Georgetown University’s Newspaper of Record since 1920

The Hoya

Georgetown University’s Newspaper of Record since 1920

The Hoya

Georgetown University’s Newspaper of Record since 1920

The Hoya

Haaretz Journalist Discusses Israel’s Past

Israeli author and journalist Ari Shavit discussed his new book, “My Promised Land: The Triumph and Tragedy of Israel,” on Tuesday in Copley Formal Lounge as part of the Georgetown University Program for Jewish Civilization’s spring lecture series.

Shavit is a senior correspondent and member of the editorial board at Haaretz, a leading Israeli newspaper. He has served as a paratrooper in the Israeli Defense Force and is a commentator on Israeli public television.

Shavit spoke about why he wrote “My Promised Land” and about modern Israel’s perceived challenges. Some of Shavit’s ancestors were early Zionists, a fact which led him to admit he initially wrote the book for personal reasons.

“Almost since I remember myself, definitely since I turned into a young adult, I had the feeling that I was born into a unique nation, that I was born into a unique historical event, and I felt that there is a need for me … to ask myself what is it all about, what is happening that I am taking part of,” Shavit said.

Shavit saw this work, based on his personal experience living in Israel, as filling a niche in the literary world.

“I did not see a book that tries to capture the overall Israel narrative in a personal way, definitely not in the last decades. And as I looked at the shelf again with so many great books there, I came to the conclusion that this is no accident that the reason there is no such book is that we have lost our narrative,” Shavit said. “This is especially troubling in the case of Israel because we were a narrative before we were a nation.”

After discussing his inspiration for the book, Shavit then discussed some contentious issues facing modern Israel. He defended the Zionists but recognized the gravity of Israel’s tensions with its neighbors.

“What you have there in the very beginning are the two elements in my mind that define Israel and the Israeli condition to this day. On the one hand you have the triumph, the most daring, impressive and just project one can imagine, and on the other hand you have the tragic flaw,” Shavit said. “There was nothing evil about it, there was no racism there but there was a tragic flaw built into this project. We went into a country that had other people and we went into a region that is probably the most brutal region on the face of the earth.”

Shavit’s speech was followed by a response from Daniel Schueftan, an Israeli and the director of the National Security Studies Center at the University of Haifa. Shueftan spoke in support of Shavit’s chapter, in which he defends some of Israel’s actions in during the 1948 Arab-Israeli War.

In particular, Shavit defended the expulsion of 50,000-70,000 Palestinians from the cities of Lydda and Ramle by Israeli troops.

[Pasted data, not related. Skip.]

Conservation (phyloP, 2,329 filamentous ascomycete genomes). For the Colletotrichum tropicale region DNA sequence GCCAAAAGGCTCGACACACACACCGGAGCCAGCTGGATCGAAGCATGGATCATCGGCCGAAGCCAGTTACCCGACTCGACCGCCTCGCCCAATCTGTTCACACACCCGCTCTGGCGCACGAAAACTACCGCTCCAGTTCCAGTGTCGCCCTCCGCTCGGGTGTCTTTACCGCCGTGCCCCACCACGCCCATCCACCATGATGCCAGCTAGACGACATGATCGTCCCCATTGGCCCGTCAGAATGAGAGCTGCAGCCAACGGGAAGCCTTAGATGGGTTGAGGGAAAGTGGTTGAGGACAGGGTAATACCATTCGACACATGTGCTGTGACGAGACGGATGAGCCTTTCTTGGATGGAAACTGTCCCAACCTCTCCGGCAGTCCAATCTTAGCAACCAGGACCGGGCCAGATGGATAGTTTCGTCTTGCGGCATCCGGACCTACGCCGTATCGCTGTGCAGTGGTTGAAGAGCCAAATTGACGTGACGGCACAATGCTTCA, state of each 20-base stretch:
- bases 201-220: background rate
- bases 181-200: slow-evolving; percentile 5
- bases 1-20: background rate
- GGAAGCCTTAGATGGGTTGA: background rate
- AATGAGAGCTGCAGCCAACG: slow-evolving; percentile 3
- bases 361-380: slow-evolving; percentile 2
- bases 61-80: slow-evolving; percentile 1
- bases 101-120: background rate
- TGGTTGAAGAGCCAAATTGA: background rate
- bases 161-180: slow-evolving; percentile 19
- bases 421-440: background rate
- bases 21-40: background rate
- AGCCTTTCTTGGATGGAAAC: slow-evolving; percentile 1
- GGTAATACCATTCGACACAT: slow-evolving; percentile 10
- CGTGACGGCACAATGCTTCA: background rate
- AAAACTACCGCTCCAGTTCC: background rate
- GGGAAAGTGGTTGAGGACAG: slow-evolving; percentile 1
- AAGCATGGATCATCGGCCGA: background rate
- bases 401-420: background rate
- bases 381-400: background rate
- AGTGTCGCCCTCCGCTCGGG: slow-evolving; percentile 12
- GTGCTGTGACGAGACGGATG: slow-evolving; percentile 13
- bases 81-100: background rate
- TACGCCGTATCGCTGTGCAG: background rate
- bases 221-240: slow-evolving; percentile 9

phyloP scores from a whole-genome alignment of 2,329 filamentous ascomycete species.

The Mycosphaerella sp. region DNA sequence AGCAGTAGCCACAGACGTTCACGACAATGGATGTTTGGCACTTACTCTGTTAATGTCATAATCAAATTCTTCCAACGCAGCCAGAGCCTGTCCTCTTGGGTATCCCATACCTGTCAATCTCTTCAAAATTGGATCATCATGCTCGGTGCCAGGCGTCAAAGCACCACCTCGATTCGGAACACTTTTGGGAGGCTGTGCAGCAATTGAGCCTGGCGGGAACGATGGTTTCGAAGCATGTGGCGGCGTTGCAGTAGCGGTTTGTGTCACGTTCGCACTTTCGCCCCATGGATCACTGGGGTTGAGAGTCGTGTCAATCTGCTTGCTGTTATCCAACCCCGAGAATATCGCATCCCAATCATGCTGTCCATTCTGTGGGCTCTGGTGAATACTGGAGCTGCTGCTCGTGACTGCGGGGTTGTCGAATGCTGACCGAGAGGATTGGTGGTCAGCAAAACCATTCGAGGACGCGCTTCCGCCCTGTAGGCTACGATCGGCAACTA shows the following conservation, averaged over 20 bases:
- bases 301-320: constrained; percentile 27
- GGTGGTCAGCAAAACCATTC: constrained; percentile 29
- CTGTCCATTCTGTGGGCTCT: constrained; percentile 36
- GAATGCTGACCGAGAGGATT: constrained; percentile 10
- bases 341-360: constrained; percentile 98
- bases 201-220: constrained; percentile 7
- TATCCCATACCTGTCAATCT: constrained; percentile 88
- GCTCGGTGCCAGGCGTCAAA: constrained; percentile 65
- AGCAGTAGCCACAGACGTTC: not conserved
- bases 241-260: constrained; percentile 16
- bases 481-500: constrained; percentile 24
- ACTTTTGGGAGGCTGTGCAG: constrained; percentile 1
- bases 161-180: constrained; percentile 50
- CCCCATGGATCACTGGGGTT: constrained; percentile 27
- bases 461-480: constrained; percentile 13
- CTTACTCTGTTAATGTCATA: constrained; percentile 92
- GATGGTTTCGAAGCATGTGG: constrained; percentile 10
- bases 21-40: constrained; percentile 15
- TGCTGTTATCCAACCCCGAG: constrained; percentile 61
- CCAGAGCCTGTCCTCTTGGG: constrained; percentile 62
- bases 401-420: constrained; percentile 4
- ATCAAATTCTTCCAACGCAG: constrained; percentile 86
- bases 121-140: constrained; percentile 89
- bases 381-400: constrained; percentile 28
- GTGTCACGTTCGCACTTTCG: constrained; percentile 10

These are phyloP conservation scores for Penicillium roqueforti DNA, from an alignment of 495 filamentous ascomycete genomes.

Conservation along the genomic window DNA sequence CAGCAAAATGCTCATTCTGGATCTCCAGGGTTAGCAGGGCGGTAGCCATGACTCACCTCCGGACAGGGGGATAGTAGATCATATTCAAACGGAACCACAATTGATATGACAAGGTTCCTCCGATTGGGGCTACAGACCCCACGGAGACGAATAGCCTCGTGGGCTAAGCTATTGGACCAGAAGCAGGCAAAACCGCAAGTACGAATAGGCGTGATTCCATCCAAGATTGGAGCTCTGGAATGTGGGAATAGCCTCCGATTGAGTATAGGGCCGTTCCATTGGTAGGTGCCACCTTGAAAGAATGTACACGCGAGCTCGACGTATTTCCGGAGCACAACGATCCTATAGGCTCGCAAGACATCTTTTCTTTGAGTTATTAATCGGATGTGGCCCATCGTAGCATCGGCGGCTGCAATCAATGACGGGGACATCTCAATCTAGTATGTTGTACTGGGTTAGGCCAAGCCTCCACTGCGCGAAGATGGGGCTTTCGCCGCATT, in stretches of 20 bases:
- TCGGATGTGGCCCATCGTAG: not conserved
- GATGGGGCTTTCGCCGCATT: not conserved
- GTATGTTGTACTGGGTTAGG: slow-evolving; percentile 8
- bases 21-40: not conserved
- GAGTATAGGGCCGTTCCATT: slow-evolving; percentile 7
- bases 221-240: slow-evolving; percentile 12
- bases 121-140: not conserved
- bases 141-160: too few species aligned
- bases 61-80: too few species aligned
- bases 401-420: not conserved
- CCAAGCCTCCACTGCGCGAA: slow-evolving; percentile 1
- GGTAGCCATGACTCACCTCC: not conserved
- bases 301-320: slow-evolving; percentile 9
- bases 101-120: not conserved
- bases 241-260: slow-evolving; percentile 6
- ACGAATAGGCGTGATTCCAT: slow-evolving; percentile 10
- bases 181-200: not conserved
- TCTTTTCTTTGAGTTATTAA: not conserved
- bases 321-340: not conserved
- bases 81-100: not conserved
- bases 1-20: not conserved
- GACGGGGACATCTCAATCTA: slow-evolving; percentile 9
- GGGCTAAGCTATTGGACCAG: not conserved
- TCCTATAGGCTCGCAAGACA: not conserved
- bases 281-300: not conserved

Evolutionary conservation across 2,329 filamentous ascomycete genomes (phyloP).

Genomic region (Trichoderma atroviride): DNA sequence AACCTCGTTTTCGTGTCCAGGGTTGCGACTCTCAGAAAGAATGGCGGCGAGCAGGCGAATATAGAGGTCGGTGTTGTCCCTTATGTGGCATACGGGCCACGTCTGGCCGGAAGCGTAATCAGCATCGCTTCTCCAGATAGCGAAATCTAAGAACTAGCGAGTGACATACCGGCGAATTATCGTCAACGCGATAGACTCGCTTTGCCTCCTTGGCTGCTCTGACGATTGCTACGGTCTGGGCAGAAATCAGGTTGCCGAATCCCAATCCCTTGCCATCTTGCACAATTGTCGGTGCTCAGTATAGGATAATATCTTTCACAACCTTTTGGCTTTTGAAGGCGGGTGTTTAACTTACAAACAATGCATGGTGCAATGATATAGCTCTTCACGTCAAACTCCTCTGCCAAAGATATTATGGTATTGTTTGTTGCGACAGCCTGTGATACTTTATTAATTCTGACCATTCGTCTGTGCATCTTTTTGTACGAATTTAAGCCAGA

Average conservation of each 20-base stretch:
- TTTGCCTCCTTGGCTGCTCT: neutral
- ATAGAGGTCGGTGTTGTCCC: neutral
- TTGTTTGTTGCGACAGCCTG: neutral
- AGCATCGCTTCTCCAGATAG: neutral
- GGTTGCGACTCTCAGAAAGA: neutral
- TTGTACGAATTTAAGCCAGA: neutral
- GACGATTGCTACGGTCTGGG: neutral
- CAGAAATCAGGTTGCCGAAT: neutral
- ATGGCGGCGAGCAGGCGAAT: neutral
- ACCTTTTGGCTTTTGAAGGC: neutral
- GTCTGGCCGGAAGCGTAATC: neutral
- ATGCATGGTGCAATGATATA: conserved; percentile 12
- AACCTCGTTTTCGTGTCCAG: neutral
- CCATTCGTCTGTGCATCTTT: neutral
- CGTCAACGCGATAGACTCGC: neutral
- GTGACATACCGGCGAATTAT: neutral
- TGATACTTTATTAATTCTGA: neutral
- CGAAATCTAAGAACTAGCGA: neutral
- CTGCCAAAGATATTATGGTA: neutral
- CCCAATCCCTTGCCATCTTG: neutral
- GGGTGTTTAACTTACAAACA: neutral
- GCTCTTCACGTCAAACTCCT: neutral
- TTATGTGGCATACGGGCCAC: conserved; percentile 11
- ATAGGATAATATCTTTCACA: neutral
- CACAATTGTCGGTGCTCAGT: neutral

“Lydda was a tragedy for the Palestinians, [but] Lydda could not have happened had the Arabs taken other choices, and I don’t see this as the dark side of Israel,” Schueftan said. “I see it as something that I would have been delighted had it not happened. I would have been delighted if we could have come into existence without creating a tragedy for the other people, but here I agree that it is historically inevitable if you bring into your historical analysis the attitude of the Arabs.”

After Schueftan’s comments, the event transitioned to a question-and-answer session. Shavit answered queries concerning the trend of falling support for Israel among American college students.

“I take Iran very seriously and I take the occupation [in the West Bank] seriously, [but] I think this issue of building back Israel’s legitimacy [is vital]. … We really have to open peoples’ hearts. This is a world of soft power and it is as if our leaders have not heard about it and we must take action quickly and dramatically to reposition ourselves,” Shavit said.

Many members of the audience had brought their copies of “My Promised Land” to be signed.

“What he was saying was all the stuff that I believed already but not in as clear a way and not in a way that I could have presented nearly as well,” said Tom Goldring, a mathematician for the Department of Defense. He found out about the speaker through Washington Jewish Week.

Throughout the lecture, Shavit emphasized the importance of understanding Israel’s past in context of the region and Jewish history.

“The secret aim was actually to enable people to love Israel again, but in a critical way, in a realistic way, while being aware of Israel’s flaws, Israel’s wrinkles and Israel’s dark sides,” Shavit said.

Leave a Comment
More to Discover

Comments (0)

All The Hoya Picks Reader Picks Sort: Newest

Your email address will not be published. Required fields are marked *